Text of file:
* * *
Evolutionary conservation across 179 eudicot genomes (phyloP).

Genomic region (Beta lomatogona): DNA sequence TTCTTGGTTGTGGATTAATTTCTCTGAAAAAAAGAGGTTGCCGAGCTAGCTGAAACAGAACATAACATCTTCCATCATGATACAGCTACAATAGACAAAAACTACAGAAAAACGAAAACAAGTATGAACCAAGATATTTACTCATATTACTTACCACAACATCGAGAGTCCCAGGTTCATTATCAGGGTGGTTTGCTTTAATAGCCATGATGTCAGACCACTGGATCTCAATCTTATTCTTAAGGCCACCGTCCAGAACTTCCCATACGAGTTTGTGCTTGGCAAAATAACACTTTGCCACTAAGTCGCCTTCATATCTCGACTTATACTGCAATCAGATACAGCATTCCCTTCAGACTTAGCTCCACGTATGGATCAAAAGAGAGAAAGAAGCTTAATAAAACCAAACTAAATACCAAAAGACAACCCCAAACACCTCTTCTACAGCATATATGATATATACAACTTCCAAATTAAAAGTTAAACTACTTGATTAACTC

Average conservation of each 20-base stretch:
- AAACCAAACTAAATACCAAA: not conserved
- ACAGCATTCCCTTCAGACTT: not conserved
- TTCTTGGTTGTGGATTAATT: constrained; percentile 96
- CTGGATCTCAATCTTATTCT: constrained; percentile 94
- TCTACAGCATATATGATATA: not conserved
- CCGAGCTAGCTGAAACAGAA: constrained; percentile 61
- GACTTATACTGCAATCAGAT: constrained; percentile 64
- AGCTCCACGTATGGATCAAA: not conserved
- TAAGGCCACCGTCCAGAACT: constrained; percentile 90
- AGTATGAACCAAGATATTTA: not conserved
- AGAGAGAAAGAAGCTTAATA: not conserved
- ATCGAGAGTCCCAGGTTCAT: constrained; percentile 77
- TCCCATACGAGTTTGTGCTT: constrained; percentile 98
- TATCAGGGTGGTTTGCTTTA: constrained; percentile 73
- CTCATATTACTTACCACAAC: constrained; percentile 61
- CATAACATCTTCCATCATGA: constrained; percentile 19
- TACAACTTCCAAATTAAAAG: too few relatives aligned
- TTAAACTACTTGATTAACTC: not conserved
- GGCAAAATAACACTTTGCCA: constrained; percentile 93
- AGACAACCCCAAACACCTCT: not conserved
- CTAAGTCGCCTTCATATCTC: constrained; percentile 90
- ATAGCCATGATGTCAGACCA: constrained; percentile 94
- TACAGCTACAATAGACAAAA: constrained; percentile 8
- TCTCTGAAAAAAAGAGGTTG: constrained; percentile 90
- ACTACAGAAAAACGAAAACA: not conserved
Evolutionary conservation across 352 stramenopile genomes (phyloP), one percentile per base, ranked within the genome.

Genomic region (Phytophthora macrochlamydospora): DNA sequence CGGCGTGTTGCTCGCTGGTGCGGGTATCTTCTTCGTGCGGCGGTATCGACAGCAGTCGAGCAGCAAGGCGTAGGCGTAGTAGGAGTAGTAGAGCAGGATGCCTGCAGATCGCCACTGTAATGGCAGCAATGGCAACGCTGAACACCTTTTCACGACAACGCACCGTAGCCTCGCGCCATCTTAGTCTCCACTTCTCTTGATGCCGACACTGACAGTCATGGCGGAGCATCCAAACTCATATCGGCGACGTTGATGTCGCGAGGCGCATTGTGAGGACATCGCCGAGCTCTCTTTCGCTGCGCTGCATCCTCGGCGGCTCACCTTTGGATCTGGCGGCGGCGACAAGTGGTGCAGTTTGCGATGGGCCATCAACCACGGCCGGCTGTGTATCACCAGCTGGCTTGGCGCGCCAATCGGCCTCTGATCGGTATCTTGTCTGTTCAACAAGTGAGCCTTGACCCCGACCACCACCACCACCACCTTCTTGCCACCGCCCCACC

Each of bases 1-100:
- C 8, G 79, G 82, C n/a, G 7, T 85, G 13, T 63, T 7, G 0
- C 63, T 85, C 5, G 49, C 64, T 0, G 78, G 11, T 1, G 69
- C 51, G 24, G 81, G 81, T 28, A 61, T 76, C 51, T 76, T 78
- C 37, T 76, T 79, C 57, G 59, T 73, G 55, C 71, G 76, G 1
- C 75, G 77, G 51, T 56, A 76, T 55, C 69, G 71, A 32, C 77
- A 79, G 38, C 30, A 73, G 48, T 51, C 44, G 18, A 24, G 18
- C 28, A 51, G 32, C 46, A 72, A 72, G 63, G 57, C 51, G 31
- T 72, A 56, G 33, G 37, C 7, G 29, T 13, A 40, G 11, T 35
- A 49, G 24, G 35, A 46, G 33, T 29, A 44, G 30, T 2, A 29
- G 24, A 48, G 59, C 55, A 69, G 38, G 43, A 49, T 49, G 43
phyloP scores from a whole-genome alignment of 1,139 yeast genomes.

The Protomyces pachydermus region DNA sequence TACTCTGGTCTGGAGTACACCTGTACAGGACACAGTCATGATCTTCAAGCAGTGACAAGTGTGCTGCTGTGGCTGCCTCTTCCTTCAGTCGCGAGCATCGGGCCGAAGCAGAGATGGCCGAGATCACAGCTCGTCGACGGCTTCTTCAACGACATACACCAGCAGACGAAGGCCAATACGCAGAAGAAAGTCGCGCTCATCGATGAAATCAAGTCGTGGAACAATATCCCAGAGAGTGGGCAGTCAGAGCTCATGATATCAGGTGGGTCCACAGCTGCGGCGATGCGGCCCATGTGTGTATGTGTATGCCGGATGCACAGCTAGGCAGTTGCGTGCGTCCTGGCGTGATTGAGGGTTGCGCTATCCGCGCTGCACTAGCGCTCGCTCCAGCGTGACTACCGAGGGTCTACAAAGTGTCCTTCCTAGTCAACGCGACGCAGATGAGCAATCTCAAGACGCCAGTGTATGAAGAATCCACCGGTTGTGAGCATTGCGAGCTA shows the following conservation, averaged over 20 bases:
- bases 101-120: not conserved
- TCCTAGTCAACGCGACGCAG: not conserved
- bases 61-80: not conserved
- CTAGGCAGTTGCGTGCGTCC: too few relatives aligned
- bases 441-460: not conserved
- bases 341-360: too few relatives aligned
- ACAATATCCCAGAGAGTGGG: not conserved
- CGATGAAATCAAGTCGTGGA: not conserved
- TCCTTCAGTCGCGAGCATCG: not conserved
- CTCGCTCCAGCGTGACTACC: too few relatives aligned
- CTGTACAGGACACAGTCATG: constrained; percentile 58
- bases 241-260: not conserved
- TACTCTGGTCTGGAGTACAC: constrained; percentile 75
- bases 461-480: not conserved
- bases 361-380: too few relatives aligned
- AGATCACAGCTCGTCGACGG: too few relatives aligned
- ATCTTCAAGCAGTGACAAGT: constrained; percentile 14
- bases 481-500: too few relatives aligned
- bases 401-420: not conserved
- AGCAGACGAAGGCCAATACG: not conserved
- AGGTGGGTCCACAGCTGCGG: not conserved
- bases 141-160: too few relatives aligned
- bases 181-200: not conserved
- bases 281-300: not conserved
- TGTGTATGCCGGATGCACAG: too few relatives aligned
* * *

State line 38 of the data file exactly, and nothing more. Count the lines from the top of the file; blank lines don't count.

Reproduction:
- C 28, A 51, G 32, C 46, A 72, A 72, G 63, G 57, C 51, G 31